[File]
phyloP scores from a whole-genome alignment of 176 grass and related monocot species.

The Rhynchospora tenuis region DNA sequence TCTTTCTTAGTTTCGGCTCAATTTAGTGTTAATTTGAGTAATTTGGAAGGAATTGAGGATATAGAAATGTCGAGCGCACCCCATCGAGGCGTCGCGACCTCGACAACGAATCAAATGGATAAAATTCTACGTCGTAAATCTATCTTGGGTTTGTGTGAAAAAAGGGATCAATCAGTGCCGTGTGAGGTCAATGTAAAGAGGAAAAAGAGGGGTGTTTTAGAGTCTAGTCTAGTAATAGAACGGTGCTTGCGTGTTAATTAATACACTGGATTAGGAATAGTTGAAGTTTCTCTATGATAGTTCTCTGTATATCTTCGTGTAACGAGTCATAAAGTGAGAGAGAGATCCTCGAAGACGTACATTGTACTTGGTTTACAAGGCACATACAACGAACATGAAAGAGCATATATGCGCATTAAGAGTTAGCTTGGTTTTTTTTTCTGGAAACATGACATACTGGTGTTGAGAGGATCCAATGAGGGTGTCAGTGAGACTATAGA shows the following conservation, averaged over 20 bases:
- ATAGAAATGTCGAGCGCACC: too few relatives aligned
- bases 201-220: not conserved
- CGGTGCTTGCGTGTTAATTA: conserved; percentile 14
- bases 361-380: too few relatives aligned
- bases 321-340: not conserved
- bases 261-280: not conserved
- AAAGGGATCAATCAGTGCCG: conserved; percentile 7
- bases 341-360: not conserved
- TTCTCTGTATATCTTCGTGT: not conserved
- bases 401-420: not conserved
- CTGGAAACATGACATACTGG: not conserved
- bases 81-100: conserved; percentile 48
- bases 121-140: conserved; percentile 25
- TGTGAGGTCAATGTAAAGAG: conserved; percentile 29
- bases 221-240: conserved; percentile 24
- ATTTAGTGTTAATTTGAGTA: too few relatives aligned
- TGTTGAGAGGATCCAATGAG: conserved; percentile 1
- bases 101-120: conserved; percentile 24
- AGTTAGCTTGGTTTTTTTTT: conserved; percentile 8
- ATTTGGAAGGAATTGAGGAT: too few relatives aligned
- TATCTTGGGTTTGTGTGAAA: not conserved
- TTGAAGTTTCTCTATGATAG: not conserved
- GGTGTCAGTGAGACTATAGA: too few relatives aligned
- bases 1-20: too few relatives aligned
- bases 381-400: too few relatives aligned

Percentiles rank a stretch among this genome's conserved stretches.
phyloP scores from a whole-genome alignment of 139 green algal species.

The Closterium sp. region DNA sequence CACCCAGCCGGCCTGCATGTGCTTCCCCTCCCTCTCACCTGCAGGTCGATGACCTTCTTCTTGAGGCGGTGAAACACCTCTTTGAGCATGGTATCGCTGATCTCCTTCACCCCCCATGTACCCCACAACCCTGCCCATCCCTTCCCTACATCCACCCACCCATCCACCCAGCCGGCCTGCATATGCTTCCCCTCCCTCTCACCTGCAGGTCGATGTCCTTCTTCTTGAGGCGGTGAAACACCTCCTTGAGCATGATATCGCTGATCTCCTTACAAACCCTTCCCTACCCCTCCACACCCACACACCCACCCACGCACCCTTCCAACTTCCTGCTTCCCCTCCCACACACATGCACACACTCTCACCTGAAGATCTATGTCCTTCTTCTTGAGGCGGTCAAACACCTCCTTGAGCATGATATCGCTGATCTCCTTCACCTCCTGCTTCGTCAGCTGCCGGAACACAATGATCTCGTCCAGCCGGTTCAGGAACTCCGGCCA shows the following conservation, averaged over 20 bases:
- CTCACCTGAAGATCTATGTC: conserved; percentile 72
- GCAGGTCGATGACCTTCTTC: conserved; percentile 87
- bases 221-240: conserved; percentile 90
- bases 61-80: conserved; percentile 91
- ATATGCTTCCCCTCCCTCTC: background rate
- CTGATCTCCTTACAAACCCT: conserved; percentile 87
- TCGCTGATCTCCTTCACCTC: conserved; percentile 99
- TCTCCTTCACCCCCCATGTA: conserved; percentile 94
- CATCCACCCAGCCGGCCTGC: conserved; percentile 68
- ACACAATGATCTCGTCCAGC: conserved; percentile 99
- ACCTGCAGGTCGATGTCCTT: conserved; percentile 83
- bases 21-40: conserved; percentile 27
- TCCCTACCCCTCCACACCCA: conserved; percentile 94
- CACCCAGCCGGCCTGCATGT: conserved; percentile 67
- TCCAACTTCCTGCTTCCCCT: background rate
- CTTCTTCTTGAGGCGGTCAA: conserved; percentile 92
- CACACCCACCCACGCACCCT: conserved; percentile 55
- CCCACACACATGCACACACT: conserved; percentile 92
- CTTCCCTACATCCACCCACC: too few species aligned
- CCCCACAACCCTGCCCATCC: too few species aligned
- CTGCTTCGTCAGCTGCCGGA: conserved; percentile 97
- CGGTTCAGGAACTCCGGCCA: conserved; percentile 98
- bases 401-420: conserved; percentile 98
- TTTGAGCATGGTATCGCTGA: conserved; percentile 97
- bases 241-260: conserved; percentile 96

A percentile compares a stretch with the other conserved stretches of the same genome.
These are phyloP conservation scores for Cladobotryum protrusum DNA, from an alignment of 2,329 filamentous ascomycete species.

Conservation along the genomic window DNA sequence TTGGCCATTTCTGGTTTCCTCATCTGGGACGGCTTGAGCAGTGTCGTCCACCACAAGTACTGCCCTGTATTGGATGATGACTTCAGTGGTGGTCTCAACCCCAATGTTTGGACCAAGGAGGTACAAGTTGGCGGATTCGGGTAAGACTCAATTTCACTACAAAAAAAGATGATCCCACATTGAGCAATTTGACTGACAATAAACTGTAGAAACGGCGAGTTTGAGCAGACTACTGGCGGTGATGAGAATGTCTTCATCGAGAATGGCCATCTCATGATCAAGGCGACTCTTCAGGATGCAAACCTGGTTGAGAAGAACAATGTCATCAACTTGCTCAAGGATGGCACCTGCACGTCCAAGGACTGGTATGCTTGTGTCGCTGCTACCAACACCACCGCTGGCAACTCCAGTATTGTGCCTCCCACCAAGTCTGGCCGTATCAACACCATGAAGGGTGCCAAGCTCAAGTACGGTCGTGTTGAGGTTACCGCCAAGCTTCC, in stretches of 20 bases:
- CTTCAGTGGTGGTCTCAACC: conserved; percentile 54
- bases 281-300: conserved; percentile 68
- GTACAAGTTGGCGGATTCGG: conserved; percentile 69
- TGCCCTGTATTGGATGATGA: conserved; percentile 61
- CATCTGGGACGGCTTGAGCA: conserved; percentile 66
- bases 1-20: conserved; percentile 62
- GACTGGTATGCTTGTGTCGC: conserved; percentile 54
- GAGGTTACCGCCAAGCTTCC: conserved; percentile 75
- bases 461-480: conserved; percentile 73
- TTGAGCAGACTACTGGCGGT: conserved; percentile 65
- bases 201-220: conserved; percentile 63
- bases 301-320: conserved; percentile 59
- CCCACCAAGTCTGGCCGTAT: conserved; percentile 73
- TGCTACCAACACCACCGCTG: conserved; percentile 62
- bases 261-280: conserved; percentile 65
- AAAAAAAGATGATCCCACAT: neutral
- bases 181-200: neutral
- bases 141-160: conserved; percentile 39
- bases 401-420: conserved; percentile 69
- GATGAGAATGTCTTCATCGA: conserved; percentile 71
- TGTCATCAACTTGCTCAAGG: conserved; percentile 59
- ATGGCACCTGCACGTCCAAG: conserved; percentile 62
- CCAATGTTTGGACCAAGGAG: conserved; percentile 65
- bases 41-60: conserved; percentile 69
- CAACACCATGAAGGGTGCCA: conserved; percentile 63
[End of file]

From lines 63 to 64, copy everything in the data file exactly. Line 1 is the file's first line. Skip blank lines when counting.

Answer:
- CATCTGGGACGGCTTGAGCA: conserved; percentile 66
- bases 1-20: conserved; percentile 62